Jerusalem Special-education Teaching Assistants Cancel Planned Strike

Strike was planned as part of Histadrut campaign to secure improved employment conditions for special-education teachers.

Jerusalem's special education institutions will be open on Tuesday after the Jerusalem municipality agreed Monday evening to a 5 percent pay increase for special-education teaching assistants.

The special education teaching assistants had planned to strike as part of the Histadrut Labor Federation's campaign to secure improved employment conditions and higher salaries for special education teaching assistants.

600 special-education teaching assistants had planned to strike. The sanctions would have affected some 3,000 special-education students, most of whom require constant care.

The Histadrut's Jerusalem district chairman, Dan Ben-Shitrit, said Monday that "special-education teaching assistants are required to do work that is different from regular education," but earn only slightly more than minimum wage.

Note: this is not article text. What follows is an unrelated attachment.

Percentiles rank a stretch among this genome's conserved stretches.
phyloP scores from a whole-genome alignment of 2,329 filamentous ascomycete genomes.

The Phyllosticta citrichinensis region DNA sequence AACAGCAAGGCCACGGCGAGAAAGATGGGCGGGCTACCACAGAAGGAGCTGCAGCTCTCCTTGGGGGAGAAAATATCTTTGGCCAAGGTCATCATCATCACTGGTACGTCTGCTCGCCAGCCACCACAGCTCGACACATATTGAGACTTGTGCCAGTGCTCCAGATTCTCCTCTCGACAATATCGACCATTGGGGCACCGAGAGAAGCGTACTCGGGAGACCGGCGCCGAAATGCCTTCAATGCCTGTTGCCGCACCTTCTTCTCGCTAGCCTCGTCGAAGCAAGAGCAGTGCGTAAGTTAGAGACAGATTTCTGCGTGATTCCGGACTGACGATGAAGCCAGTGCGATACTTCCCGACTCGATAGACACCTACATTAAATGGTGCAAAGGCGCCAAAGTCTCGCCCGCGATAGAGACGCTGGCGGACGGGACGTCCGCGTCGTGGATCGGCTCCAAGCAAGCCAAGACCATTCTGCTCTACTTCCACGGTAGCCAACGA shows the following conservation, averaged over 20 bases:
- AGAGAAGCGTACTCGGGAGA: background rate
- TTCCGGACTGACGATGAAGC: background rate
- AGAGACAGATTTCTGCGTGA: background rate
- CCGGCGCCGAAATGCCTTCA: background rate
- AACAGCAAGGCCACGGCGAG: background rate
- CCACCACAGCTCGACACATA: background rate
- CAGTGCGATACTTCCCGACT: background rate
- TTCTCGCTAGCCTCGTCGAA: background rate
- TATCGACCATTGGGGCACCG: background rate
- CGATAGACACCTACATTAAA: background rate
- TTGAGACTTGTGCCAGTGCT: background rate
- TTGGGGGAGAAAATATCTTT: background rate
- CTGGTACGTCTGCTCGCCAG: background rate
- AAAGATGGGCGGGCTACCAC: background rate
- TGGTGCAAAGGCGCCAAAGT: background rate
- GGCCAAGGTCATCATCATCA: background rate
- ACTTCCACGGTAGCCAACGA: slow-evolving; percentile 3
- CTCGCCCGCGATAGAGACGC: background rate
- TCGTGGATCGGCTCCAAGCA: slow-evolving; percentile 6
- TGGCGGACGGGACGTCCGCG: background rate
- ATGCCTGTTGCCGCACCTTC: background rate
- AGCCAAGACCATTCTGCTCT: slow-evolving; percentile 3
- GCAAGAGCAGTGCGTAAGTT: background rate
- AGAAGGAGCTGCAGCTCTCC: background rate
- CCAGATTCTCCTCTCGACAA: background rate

In addition, according to the Histadrut, special-education teaching assistants in Jerusalem earn 30 percent less than their counterparts in Haifa and Tel Aviv. The three cities have signed a collective employment agreement with the Histadrut, in addition to a central employment agreement signed with the Finance Ministry.

The caretakers' salary comprises Finance Ministry funding, as well as a financial supplement paid by local municipalities.

According to different sources, the financial supplement earned by Jerusalem caretakers is significantly less than that of caretakers in Haifa and Tel Aviv.

Six weeks ago, the Histadrut declared a labor dispute, demanding a salary increase for assistant teacher's in the special-education system.

Zion Dahan, who heads the Jerusalem municipality workers' union, said that previous attempts to improve the working conditions of the city's special-education teaching assistants had failed, adding that "the municipality can significantly upgrade the status of special-education teaching assistants, but refuses to do so, clinging to the treasury's policy as an excuse."

The Jerusalem municipality said in response that "despite the municipality's support for increasing the salaries of special-education teaching assistants, the treasury official in charge of salaries did not authorize the move. Simultaneously, the municipality is negotiating with the workers' committee in order in order to avoid the strike in the special education schools."